Saturday, January 4, 2014

The Start of "The List"

I'm sure that everyone that owns a boat has "The List"...the items that need to be fixed on their boat.  And from what I understand, the list is never really complete as items are often added as fast (or faster) than they are removed.  From the survey on our boat, we have a moderate sized list.

The main reason that I am moving onto the boat in Florida is so I can start working on, or at least coordinating work on, the boat. From the survey, here is a list of some of the higher priority items that I will need to address:

  • Service engines.
  • Rebed stantions.
  • Replace running rigging for reefing systems.
  • Mount loose bilge pump automatic switch.
  • Chase down issue with intermittent power to port forward cabin lights.
  • Deal with some wood rot around the refrigerator (suspect plumbing hole in box allowing condensation-need to seal).
  • Replace leaking exhaust mixing elbow on generator.
  • Clean/sanitize fresh water system.
  • Replace 110v socket that doesn't work (can't insert plug into socket).
  • Upgrade anchor.
  • Fix windlass.
  • Repair, or more likely replace, the dinghy.
As you can see, they weren't all that serious of items, more general maintenance. After taking possession of the boat and moving it, we found some additional items that needed to take precedence:
  • Engine running warm, check/clean/replace heat exchanger.
  • Propane appears to be leaking out of fittings in propane locker. Investigate and repair
  • Engine and transmission controls are excessively stiff, need to replace.
So those were the items I was expecting when I arrived at the boat.  Since I still have my full time job, I needed to start work so I unloaded my car and took the stuff I brought to the boat.  I quickly stowed stuff and fired up the computer so I could start working at my job.

Well, after being there a few hours, some ripples in the marina caused the boat to rock and the bilge alarm went off.  I quickly run around the boat inspecting bilges to find out where the issue is.  What I find is some red liquid in the bilge of the starboard engine compartment.  Sigh...guess I have another item to add to the list.  I also need to quickly pump some of the liquid out so the bilge doesn't trigger again...discharging this red liquid into the marina. I confirm a few more times that the levels in the engine compartment are not rising and with Pete's help, find someone to come take a look tomorrow.  Red liquid usually indicates transmission fluid, which doesn't sound good.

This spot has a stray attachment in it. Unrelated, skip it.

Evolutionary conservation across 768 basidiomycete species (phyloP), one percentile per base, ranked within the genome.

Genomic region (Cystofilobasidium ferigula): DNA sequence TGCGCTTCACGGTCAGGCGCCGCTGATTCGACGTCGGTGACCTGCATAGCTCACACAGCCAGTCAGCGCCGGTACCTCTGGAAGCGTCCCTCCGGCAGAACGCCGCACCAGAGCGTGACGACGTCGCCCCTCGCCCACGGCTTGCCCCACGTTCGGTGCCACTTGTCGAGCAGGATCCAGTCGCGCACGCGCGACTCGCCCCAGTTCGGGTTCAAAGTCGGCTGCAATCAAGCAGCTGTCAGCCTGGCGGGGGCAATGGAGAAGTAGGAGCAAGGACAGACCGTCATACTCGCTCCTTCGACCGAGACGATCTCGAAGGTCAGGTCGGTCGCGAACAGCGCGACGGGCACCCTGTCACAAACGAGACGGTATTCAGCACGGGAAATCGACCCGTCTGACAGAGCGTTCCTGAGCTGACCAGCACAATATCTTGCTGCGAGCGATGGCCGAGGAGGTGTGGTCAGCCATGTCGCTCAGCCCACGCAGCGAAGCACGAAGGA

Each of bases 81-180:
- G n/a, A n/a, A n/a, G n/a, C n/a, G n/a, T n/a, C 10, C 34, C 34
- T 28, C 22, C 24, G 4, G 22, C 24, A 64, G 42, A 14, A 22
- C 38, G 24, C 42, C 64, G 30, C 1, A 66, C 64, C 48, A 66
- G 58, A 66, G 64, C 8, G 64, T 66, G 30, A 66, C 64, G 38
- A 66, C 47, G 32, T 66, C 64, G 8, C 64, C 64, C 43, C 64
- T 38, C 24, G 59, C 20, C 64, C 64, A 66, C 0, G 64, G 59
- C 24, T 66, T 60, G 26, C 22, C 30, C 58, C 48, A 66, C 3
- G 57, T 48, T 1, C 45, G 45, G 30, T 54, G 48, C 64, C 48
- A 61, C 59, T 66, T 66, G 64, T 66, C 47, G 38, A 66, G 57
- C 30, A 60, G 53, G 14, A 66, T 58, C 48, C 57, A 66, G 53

After work I unpack some stuff, and being completely exhausted from the marathon drive, make the bed and go to sleep.  That is how the first day living aboard went.  So far I have no propane system and the refrigerator is off so I could dry out the rotting cabinet.  It feels a bit more like camping on a boat...or a cramped hotel room with a long walk to the bathroom.  Hopefully tomorrow will go better.

6 comments:

  1. When our list hit 100 items Tim said he was no longer going to be the keeper of the list. It was depressing him that things were getting added to the bottom faster than he could get them of the top. I took over the list purely on a financial preparation basis but we don't pay too much attention to it. If a hatch leaks on our heads, we fix it.

    Deb
    S/V Kintala
    www.theretirementproject.blogspot.com

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    1. Tell Tim I can understand that feeling. The perfectionist side of me wants everything to be fixed and working properly...no jury rigging, etc. The practical side of me is realizing I'd need to have 47 hours a day and do without sleep to get everything done.

      So, I prioritize. Speaking of leaks...upcoming post on that one.

      Oh, and if you think that low of 41 in Velcro Beach Monday is bad, it is supposed to be 29 or so here in Hammock. I thought Florida was supposed to be warmer than Colorado. ;-)

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  2. Don't worry, the high today in the Denver area is about 10.

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    1. Oh...whew...then the reputation is still alive. ;-)

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  3. Nice list!

    Looks like you have some fun work ahead of you.

    My guru for doing my own repairs is Rodd from Compass Marine. He posts a lot of useful information on his site. (http://www.pbase.com/mainecruising/boat_projects) He also posts on Sailboatowners.com and the Cruisersforum.com under the name MaineSail. He is an extreme helpful guy and makes if very easy for the ambitious to do our own work.

    Good luck and fair winds,

    Jesse

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    1. Yep. And seem to be finding more every day.

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